AIDS in the 1990s: More Questions than Answers

by Colman Jones

As scientists prepare for yet another AIDS conference, the outlook remains unremittingly bleak. Despite billions of dollars worth of research over the last decade, a cure or preventive vaccine for AIDS remains out of reach. This impasse, coupled with a rising infection rate in the Third World, have led both medical researchers and AIDS activists to become increasingly frustrated with the pace of scientific progress against this killer.

Complicating the research effort are nagging unanswered questions: it remains unclear how HIV, the virus most scientists believe causes AIDS, destroys the immune system. There’s no consistent strain that’s always associated with the disease. Powerful anti- HIV treatments, such as AZT, are disappointing failures.

Even Luc Montagnier, the French scientist whose team originally discovered HIV, no longer believes the virus is sufficient to bring on the disease by itself, and has long called for research into possible “co-factors”. Indeed, the rate at which different groups of HIV-positive people develop AIDS, and the astonishing diversity of symptoms, suggest that something more than HIV is at work.

Recent findings by immunologists at the National Institutes of Health seem to indicate that HIV can be harmless under certain conditions. They have identified many people whose immune systems have unquestionably been exposed to, and even infected by the virus, but who do not make HIV antibodies or get sick. By measuring the response of key immune cells, known as T-cells, the NIH researchers have discovered that a surprising large number of these poeple who have HIV – but test negative for HIV antibodies – have been able to control the virus through a strong response by the cellular arm of their immune system.

The NIH researchers believe the activation of HIV out of latency may reflect a fundamental shift in the immune system itself, from a response in which T-cells work to control infection, to a response in which antibodies predominate. Such a deviation in the immune response is increasingly recognized as the mechanism behind not only HIV activation, but also why a host of other bacterial diseases can become chronic, while others are successfully resolved. The problem seems to stem from immune responses being shut off too early. They’re tricked into leaving behind a few residual organisms that then slowly multiply, and give rise to persistent infection. Chronic diseases that work in this fashion include tuberculosis, leprosy, sleeping sickness, and syphilis.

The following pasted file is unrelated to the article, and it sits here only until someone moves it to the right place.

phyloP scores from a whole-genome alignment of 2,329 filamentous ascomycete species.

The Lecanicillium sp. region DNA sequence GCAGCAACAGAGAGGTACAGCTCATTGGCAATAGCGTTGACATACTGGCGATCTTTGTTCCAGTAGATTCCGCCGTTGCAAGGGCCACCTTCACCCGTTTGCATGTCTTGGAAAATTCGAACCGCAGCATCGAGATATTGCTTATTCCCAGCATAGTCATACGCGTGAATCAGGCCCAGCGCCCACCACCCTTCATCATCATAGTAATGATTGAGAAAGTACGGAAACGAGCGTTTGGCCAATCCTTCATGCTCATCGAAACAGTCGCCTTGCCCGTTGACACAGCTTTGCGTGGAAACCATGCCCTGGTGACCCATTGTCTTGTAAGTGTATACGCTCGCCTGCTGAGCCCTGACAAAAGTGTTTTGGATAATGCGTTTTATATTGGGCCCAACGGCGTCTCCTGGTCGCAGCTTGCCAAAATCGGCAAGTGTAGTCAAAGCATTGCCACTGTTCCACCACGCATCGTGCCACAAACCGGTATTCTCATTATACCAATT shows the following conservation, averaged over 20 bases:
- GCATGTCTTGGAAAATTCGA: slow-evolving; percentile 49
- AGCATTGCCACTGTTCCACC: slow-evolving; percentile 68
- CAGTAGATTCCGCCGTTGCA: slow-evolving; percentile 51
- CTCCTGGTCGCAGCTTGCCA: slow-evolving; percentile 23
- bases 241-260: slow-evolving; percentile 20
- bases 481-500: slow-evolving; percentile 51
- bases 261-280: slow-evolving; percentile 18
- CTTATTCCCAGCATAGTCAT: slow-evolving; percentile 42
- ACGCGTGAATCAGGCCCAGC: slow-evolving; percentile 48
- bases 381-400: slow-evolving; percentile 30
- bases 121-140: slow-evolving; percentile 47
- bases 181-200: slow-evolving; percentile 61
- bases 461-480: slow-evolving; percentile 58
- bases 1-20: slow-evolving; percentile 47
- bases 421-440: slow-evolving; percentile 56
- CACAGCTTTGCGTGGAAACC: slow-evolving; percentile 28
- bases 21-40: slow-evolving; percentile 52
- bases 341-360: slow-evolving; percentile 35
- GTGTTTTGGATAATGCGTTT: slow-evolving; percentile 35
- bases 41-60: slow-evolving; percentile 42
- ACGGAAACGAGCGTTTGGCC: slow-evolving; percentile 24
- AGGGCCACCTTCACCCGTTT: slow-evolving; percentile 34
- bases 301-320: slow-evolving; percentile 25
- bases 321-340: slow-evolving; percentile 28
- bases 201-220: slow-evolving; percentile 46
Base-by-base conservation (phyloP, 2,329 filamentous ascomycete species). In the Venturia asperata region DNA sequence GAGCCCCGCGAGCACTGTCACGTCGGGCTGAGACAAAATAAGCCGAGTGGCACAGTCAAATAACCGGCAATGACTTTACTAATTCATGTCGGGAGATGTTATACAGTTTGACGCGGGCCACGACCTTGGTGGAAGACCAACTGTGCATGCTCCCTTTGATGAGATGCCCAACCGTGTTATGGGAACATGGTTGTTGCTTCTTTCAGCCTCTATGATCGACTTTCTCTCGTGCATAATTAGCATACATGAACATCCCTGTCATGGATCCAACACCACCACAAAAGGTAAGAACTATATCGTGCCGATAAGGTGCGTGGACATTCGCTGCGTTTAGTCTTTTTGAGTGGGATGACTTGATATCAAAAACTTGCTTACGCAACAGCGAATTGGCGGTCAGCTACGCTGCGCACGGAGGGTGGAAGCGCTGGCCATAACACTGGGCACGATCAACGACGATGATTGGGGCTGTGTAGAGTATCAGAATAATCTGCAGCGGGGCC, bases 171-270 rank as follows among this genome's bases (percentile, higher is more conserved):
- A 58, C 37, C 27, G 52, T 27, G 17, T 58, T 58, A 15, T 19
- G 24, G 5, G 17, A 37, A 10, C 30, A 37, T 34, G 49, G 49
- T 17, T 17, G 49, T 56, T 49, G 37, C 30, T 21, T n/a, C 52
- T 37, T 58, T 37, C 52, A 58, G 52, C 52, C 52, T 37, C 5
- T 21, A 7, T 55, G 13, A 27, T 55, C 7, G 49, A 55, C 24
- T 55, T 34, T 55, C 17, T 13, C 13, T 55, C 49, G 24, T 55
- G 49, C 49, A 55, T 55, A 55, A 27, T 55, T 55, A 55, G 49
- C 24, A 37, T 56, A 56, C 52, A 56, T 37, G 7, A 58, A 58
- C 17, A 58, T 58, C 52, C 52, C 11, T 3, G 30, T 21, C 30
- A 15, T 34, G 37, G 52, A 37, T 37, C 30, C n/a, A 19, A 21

In fact, some people feel that AIDS should be renamed “Acquired Immune Deviation Syndrome”, in which certain cells start sending inappropriate levels of chemical signals (known as “cytokines”) to each other. This eventually burns out the immune system. It’s conceivable that many “co-factors” can alter the immune system in this way – cytokine poisoning of blood products, chronic opiate abuse, tropical diseases in Africa, to name just a few.

“There are many ways to get AIDS, and there always have been”, says John Scythes, a Toronto investigator who has published his views at previous AIDS and STD conferences. A former plumber, and now bookseller, Scythes is a unique breed of lay scientist, convinced that unresolved syphilis is at the heart of sexually- acquired AIDS, owing to the profoundly deviating effect syphilis has on the immune system. He has been repeatedly invited to lecture on the topic at European universities, although most North American researchers ignore him.